Moody’s Investors Service today affirmed India’s sovereign rating at ‘Baa3’ with a positive outlook, saying it expects policymakers to continue reforms to achieve balanced growth and reduce the government’s debt load.
India had pitched hard with Moody’s for a rating upgrade, but the US-based agency has maintained that it would wait for “tangible” benefits of reform initiatives before upgrading its sovereign rating.
“The policy effort has not delivered a sufficiently clear prospect of the reform dividends — sustained, high growth and the promise of a reduction in the country’s debt burden — to support an upgrade,” Moody’s said as it affirmed India’s ‘Baa3’ ratings while maintaining a ‘positive’ outlook.
The positive outlook denotes Moody’s expectation that, over time, India’s credit metrics will likely shift to levels consistent with a ‘Baa2’ rating.
“In particular, the outlook reflects our expectation that continued policy reform implementation will allow balanced growth to support a reduction in the government debt burden, currently a constraint on India’s rating,” it said.
Baa3 rating implies lowest investment grade — just a notch above ‘junk’ status.
A broad range of policies have been implemented that are conducive to moderating inflation and limited current account deficits. A number of policy reforms, if effective, would lead to higher investment and more efficient savings, Moody’s said.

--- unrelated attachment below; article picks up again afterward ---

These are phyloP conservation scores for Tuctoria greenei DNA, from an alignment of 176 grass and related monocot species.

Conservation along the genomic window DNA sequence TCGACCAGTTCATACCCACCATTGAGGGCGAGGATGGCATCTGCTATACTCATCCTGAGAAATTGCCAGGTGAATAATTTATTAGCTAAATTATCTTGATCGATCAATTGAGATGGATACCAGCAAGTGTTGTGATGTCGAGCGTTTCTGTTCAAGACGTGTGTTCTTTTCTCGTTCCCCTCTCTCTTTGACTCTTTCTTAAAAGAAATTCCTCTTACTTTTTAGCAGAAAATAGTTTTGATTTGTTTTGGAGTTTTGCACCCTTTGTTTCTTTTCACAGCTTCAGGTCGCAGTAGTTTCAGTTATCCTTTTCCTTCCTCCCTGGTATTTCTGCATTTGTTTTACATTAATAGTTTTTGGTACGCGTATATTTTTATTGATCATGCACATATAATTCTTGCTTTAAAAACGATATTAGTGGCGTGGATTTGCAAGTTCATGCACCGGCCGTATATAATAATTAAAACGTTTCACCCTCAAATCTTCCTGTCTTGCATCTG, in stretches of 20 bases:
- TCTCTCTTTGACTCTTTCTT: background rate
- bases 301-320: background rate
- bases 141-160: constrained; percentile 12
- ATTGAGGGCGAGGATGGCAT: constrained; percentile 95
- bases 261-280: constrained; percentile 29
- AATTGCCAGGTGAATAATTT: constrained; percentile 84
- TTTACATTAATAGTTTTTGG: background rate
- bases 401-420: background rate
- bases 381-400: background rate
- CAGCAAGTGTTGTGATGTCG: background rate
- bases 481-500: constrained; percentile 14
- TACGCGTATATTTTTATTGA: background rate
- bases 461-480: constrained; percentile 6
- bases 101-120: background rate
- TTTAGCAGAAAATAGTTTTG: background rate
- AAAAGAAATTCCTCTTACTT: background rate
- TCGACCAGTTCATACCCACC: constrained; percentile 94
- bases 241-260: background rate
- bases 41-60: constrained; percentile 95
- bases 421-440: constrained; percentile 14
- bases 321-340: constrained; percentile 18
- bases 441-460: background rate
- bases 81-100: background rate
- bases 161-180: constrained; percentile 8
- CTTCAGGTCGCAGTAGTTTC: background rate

The passage and ongoing implementation of a range of economic reform measures, including the goods and services tax and reform of the bankruptcy code, points to improvements in government effectiveness, it added.
“Policy reforms are still relatively recent with material uncertainty about the effectiveness of measures already implemented and whether momentum will sustain,” Moody’s said.
However, private investment has not picked up in response to the government’s measures, denoting limited policy effectiveness.
Its assessment is investment has been constrained by high leverage in some sectors, a relatively unfavourable global environment and in some cases, limited access to finance.
Businesses may have to wait for more certainty about the tangible implications of reforms on their operating environment.
The coordination and alignment of objectives between different parts of the government and the private sector poses implementation challenges, it added.
The sovereign rating and outlook for a country are often referred to as key parameters by foreign investors and global bodies to gauge its investment climate.
The banking sector, Moody’s said, however continues to pose “material contingent liability risks to the sovereign”.
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